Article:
Faculty Honors and Awards | 2011
Bengt Holmstrom awarded Senior Banque de France-TSE Prize in Monetary Economics and Finance
Bengt Holmstrom has been awarded the 2011 Senior Banque de France-TSE Prize in Monetary Economics and Finance for his analysis of liquidity under asymmetric information.
Perreau receives Newton Fellowship from the British Academy,
and a Research Associate appointment from Cambridge University
Earlier this year, Bruno Perreau, Assistant Professor of French Studies, was awarded a Newton Fellowship from the British Academy. In November 2011, Perreau was also appointed as a Research Associate at Jesus College, Cambridge University. Story + 3 Questions with Perreau
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Townsend wins Laffont Prize in Economics
MIT economist Robert M. Townsend, an expert in the ways financial systems and practices can contribute to the growth of developing economies, has been named winner of the Jean-Jacques Laffont Prize in economics for 2011. Townsend, the Killian Professor of Economics at MIT, will receive the award in January 2012 in Toulouse, France, where he will give a lecture titled “Financial Design and Economic Development.”
Pauline Maier wins George Washington Book Prize
Pauline Maier, William R. Kenan, Jr. Professor of American History, in MIT's School of Humanities, Arts, and Social Sciences, has won the 2011 George Washington Book Prize for her book Ratification: The People Debate the Constitution, 1787-1788. Ratification has been widely hailed as the definitive story of the most consequential political debate in American history. The George Washington Book Prize is co-sponsored by Washington College, the Gilder Lehrman Institute of American History and George Washington's Mt. Vernon. Its $50,000 Award is the largest prize nationwide for a book on early American history, and one of the largest literary prizes of any kind.
2011 Levitan Awards for Excellence in Teaching Announced
The School's Teaching Award Selection Committee has announced the recipients of the 2011 James A. and Ruth Levitan Awards for Excellence in Teaching. Warmest congratulations to these educators and colleagues, who represent the very best academic leadership in the School.
John Harbison wins AMC's Founder Award
Institute Professor John Harbison was presented on Monday night with the American Music Center’s Founders Award, given since 1999 for lifetime achievement in the field of new American music. Previous winners of the award have included Elliott Carter, Steve Reich, Charles Ives, Count Basie and Philip Glass.
Full story at MIT News
Charles Stewart III elected to American Academy of Arts and Sciences
Stewart, the Kenan Sahin Distinguished Professor of Political Science, is among the 212 new members elected to the American Academy of Arts and Sciences. The Academy is one of the most prestigious honorary societies in the nation and is a leader in independent policy research. This high honor recognizes the excellence and impact of Stewart’s work in areas of congressional politics, elections, and American political development.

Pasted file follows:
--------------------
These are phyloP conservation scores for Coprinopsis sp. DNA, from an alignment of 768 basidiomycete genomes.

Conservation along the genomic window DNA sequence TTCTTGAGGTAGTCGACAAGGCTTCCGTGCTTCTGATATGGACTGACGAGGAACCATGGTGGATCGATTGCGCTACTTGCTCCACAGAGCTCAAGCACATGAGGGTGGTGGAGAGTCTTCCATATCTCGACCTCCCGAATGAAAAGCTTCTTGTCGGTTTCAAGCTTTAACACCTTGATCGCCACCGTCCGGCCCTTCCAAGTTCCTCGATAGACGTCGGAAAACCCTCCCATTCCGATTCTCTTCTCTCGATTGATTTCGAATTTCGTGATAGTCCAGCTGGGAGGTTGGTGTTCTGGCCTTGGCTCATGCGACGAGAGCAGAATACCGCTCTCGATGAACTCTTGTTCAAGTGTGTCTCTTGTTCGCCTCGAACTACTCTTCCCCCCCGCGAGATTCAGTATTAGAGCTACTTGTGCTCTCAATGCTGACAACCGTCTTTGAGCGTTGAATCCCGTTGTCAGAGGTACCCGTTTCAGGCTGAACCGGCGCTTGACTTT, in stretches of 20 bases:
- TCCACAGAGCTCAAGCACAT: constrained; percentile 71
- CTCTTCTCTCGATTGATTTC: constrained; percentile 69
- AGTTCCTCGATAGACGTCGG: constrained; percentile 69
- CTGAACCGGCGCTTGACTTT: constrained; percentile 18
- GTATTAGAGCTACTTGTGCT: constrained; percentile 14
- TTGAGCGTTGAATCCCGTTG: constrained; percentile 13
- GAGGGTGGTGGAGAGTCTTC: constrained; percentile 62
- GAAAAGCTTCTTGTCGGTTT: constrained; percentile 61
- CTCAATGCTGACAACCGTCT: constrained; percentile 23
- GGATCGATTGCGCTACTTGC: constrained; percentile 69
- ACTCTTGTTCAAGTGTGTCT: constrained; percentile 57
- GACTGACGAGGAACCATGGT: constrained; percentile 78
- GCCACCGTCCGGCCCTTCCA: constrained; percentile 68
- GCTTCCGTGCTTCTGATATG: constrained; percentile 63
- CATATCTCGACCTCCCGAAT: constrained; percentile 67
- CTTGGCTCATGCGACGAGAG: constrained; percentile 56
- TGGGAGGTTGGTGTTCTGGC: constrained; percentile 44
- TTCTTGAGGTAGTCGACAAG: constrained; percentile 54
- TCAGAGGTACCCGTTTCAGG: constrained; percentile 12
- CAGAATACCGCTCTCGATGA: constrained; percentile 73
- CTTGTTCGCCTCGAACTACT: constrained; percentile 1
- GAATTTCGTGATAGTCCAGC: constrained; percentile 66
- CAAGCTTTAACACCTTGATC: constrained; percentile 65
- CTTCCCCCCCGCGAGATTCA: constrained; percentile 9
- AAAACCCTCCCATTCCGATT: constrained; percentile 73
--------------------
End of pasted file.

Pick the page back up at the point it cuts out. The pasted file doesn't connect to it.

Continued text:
Adam Berinsky wins 2011 Levitan Award in the Humanities
Deborah K. Fitzgerald, Kenan Sahin Dean of the School of Humanities, Arts and Social Sciences, is delighted to announce that the James A. (1945) and Ruth Levitan Prize in the Humanities has been awarded to Adam Berinsky, Associate Professor of Political Science. The $25,000 prize is awarded annually as a research fund to support innovative and creative scholarship in the humanities by faculty members in MIT's School of Humanities, Arts, and Social Sciences. The prize, first awarded in 1990, was established through a gift from the late James A. Levitan, a 1945 MIT graduate in chemistry, who was also a member of the MIT Corporation.
Jay Scheib, Associate Professor of Theater Arts, wins 2011 Guggenheim Fellowship
Scheib was chosen from among thousands of distinguished artists, scholars, and scientists as a 2011 Guggenehim Fellow. The prestigious Guggenheim Fellowship is an award for advanced, mid-career professionals, who are chosen from among thousands of distinguished artists, scholars, and scientists. Fellowships are awarded to those who have "demonstrated exceptional capacity for productive scholarship or exceptional creative ability in the arts," and are designed to allow recipients time to work with "as much creative freedom as possible."
Pesetsky named Fellow by the American Association for the Advancement of Science
David Pesetsky, Ferrari P. Ward Professor of Modern Languages and Linguistics, has been named a Fellow by the American Association for the Advancement of Science. Five other members of the MIT community have received this distinction as well. Pesetsky, who is also Margaret MacVicar Faculty Fellow, was chosen for “his innovative and critical research on syntactic theory, connecting it to issues in phonology, morphology, reading, language acquisition and neuroscience, and for his contributions to linguistic education at many levels.”
Bartusiak Awarded the Davis Prize
The History of Science Society has awarded the Watson Davis and Helen Miles Davis Prize to Marcia Bartusiak for The Day We Found the Universe, (Pantheon), calling it "a beautifully written, informative book on a critical topic in the history of science" and a "rich, complex, yet crystal-clear narrative" that depicts a seminal moment in history.